Northern California Coastal & Inland Valleys
Pansies love to have the soil cultivated around their roots. After removing the faded flowers from the plants, use a cultivating tool to break open the surface of the soil so that water, air, and nutrients can penetrate to the roots. Your plants will be healthier and produce more flowers for a longer period if groomed in this manner.
Protect Early Planted Impatiens
If you are impatient to get your impatiens in the ground, make sure they are protected from late-season frosts. Amend the soil prior to planting with organic compost, and please, never plant in dry soil.
Give lawns a wake-up call by applying fertilizer now. Fertilizer high in nitrogen will promote lush new growth, but it also may encourage some fungus diseases. Mow prior to applying fertilizer, and water immediately after application. Don't forget to sweep walks and driveways afterwards to prevent fertilizer stains.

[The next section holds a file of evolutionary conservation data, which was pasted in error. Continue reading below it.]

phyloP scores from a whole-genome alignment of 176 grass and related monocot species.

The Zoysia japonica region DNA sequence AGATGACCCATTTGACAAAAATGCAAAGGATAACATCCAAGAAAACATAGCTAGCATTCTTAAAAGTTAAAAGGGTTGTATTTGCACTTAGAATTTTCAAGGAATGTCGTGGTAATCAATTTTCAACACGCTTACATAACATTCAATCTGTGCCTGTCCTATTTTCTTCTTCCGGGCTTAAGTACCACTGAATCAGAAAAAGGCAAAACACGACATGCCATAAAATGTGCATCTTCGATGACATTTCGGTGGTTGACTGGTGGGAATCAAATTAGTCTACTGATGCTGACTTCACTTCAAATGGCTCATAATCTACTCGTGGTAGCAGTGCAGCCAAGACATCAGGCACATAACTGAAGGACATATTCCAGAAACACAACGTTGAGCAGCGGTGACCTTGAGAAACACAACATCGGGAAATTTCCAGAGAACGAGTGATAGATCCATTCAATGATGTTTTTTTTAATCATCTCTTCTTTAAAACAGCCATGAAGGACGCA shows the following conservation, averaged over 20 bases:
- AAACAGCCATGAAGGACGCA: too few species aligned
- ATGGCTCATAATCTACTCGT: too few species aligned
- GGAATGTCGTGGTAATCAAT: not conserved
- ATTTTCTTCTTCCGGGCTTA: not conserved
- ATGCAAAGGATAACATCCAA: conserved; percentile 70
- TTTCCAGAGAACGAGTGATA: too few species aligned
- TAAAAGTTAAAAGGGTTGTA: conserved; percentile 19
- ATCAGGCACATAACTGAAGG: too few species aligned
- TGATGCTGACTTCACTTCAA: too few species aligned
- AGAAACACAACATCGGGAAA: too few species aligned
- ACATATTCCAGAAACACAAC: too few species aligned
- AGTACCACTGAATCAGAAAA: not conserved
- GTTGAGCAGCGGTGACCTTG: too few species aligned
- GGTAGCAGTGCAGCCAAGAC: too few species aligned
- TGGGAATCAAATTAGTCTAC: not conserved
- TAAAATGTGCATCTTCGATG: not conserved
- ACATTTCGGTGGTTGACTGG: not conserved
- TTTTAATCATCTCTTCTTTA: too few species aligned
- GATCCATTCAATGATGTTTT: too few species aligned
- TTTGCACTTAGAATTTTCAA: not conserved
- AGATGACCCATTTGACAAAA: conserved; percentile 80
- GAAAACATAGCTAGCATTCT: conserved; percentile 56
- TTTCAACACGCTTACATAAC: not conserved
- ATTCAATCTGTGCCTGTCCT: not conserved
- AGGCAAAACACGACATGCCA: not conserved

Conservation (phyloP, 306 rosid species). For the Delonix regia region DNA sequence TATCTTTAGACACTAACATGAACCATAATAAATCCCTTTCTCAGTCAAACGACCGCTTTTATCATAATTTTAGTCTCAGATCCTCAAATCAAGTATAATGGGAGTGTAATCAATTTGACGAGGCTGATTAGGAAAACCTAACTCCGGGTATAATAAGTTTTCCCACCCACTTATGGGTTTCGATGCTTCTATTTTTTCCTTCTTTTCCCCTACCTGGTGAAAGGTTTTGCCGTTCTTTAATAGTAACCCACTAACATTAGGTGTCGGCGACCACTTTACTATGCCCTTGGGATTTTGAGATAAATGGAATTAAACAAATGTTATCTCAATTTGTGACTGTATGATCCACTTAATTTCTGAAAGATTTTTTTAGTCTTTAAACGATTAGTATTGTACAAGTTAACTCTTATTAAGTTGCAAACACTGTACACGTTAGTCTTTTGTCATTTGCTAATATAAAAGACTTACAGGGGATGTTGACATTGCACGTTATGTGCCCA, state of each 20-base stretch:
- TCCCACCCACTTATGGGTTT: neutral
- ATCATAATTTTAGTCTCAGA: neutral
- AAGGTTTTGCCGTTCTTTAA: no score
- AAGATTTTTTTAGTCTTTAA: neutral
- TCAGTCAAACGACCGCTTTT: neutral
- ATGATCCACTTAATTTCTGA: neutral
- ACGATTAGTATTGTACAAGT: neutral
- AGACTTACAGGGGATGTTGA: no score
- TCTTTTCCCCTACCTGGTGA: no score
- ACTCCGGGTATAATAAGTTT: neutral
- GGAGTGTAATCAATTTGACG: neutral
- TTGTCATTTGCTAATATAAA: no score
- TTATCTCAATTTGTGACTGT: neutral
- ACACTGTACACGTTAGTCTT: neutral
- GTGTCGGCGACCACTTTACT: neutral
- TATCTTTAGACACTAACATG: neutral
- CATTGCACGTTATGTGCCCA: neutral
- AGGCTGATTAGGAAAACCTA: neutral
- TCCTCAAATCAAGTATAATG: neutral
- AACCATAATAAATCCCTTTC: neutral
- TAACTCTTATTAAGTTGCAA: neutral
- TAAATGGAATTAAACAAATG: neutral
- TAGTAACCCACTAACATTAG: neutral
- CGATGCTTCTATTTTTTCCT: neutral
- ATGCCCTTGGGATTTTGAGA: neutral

Improve Your Soil
Before you plant, improve existing soil by adding organic compost, manure, peat moss, or soil conditioners. It's a good idea to continue to improve your soil every time you change a garden bed, especially in vegetable gardens or annual flower beds, where the soil becomes exhausted from continuous planting. Soil texture is as important as nutrient values, so if your soil is heavy clay, add sand and organic compost to eliminate compaction. Great gardens come from the ground up!
Fertilize Indoor Plants
Longer days are triggering your indoor plants into action. Apply fertilizer at half the recommended strength to provide the nutrients necessary for growth without shocking them. I use fish emulsion on my indoor plants, but you may not like the odor in your own home.